Monday, Jan 22, 2018 | Last Update : 09:58 AM IST
Facebook stated that Narendra Modi’s fan base grew by 14.86 percent between April 7 and May 12, the duration of the elections.
Social media has played a huge role in the way elections have been fought in India since 2013 Delhi Assembly Elections. That was the first time an Electoral result was impacted due to the usage of social media in campaigning. Ever since, the role of social media and its impact has only increased. What started as Facebook posts, give way to tweets and Twitter trends and the new “in thing” is live telecast of events and videos.
In 2014 general elections social media was part of the BJP strategy. Right from creating issues to responding to issues to conversing with their target audience, the BJP and its then Prime Ministerial candidate, Narendra Modi used social media to the hilt. Eventually Narendra Modi went on to become the Prime Minister and BJP ended up winning 282 seats for the party and NDA winning 336 seats in all.
There have been various questions raised about how effective social media is but one can say beyond doubt that it does have an impact. A study by IRIS Knowledge Foundation and Internet and Mobile Association of India had predicted before the elections that, “There are 160 high impact constituencies out of the total of 543 constituencies, which are likely be influenced by social media during the 2014 general elections.”
Facebook stated that Narendra Modi’s fan base grew by 14.86 percent between April 7 and May 12, the duration of the elections. Arvind Kejriwal’s count increased by 8.16 percent during the same time. Also, according to Facebook, between the day the elections were announced and May 16, the counting day, 29 million people made 227 million poll-related interactions (posts, comments, shares, and likes), with 13 million people on Facebook posting 75 million updates related to Narendra Modi. There were 49 million Indian elections-related conversations on Twitter — more than double the 20 million Indian elections-related conversations on Twitter for all of 2013.
However, one must understand that social media is not the only factor, it is one of the many factors. Without actual ground action there is almost negligible possibility of creating an electorally impactful social media phenomenon.
One example of this was in Delhi in 2015. The failure of time-tested conventional tactics, especially by the Congress party, proved that with a new breed of technology-savvy young voters, web is the new battleground for political parties and its significance cannot be ignored. Be it #DelhiDecides or #Decision2015 on Twitter, or ‘Delhi Legislative Assembly’ on Facebook, the social media is flooded with tweets and posts.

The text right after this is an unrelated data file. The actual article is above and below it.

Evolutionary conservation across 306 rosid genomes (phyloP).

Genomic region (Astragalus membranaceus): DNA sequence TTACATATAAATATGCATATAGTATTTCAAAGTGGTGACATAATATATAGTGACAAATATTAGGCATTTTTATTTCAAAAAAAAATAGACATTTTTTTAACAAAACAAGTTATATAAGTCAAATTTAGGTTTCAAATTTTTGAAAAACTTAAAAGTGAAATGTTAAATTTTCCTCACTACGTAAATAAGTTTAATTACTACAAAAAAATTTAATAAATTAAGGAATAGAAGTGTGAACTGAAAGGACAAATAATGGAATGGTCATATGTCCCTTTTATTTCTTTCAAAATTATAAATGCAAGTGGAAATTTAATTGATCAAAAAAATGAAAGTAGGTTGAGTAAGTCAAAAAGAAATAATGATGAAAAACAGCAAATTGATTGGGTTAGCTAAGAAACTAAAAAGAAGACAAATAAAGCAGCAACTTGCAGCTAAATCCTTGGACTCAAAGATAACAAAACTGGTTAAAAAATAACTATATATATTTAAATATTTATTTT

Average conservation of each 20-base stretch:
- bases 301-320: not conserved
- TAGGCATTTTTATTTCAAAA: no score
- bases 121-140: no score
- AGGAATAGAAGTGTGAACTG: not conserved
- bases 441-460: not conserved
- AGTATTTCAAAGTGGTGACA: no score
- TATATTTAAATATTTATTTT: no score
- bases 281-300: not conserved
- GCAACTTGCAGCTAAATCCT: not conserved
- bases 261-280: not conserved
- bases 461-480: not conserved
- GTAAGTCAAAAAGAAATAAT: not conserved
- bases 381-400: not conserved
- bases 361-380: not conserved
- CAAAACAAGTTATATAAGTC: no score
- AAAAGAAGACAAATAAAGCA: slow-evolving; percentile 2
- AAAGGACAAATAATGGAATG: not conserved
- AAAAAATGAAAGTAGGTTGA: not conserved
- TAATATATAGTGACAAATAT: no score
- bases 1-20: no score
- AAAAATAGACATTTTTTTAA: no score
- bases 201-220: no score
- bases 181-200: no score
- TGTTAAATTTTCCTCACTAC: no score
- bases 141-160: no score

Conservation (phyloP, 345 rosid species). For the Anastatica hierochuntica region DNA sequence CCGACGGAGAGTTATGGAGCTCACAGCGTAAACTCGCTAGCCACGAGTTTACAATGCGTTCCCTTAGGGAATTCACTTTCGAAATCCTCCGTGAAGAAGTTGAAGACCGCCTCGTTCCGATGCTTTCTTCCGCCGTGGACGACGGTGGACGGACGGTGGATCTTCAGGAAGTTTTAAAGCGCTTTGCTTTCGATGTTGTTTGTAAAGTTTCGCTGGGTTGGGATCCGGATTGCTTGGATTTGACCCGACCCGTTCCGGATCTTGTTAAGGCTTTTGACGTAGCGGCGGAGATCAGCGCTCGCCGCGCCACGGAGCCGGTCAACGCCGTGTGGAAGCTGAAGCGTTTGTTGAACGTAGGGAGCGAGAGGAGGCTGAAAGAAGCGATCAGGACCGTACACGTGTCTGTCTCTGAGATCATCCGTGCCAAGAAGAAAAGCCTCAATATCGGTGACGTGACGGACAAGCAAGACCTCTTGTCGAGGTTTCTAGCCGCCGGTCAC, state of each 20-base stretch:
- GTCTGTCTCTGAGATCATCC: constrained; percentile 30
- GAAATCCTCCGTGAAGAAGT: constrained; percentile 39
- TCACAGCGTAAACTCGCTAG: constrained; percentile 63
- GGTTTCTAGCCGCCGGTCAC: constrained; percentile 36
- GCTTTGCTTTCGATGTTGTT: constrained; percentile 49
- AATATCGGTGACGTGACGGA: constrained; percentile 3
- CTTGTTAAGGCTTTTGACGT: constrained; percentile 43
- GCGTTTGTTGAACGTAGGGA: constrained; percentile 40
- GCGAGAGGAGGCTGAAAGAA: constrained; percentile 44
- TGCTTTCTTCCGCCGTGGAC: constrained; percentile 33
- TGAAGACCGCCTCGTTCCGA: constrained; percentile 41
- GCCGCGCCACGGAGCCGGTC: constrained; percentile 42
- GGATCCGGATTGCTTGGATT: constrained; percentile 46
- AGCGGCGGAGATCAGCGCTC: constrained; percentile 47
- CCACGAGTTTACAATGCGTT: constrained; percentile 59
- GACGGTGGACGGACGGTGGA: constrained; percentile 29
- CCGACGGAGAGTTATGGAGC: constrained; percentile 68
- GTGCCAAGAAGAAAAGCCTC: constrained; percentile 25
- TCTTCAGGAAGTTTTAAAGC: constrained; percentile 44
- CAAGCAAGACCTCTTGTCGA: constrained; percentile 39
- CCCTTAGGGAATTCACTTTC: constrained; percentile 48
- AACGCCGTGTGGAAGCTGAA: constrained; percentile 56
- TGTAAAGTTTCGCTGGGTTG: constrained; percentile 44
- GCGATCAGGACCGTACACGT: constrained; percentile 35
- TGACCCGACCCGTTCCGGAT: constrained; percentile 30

Just consider how the Delhi Congress, fairly new to the social media forum, already lost the race when it managed to get only about 44,000 likes on Facebook and just about four thousand followings on Twitter handle @dpcc while its arch rival, the Delhi BJP, flaunted about 15 lakh likes on Facebook and about 44,000 followers on Twitter (@BJPDelhiState). The AAP was still far ahead of the Delhi Congress and was almost neck to neck with the BJP with 44,100 followers on Twitter, and though behind the Delhi BJP in terms of Facebook likes, was still much ahead of the Congress with about 6.5 lakh likes (all figures as of 10 February, 2015). Besides, even the personal Twitter handle of the AAP chief Arvind Kejriwal had 3.51 million followers. Which was almost the same as the BJP’s CM candidate, Kiran Bedi’s 3.88 million followers. In sharp contrast, the Congress’ election face, Ajay Maken had just about three lakh followers on Twitter!
The eventual result was that the AAP swept the Delhi polls with a thumping majority of 67 in the 70-member Delhi Assembly. BJP came a distant second with three seats. Other parties, including Congress, failed to open account.
In 2018, with Karnataka elections slated to happen, the social media warfare will take a big leap. In a place like Karnataka, where literacy as well as social media usage is high, the impact will be much more. The new start-ups based in Bengaluru will also play a huge role with whatever innovations they can come up with.
The usage of Kannada language and graphics in Kannada, to appeal to the local people, will rise up sharply. With political campaigning getting sharp, the Twitter war of words will also see increased usage of the regional language.
The one platform that the BJP tends to overplay and Congress always ends up underestimating is WhatsApp. BJP uses it to the hilt, for getting positive message about it across as well as to pull down the other parties and their faces. The biggest advantage of WhatsApp is its distributed and non-public nature which actually makes it next to impossible to gauge the impact.
All said and done, any political party worth its salt will alienate a huge chunk of the vocal electoral base if it shies away from digital campaigning. You can have debates on how much value social media adds, but you can’t avoid discussing it.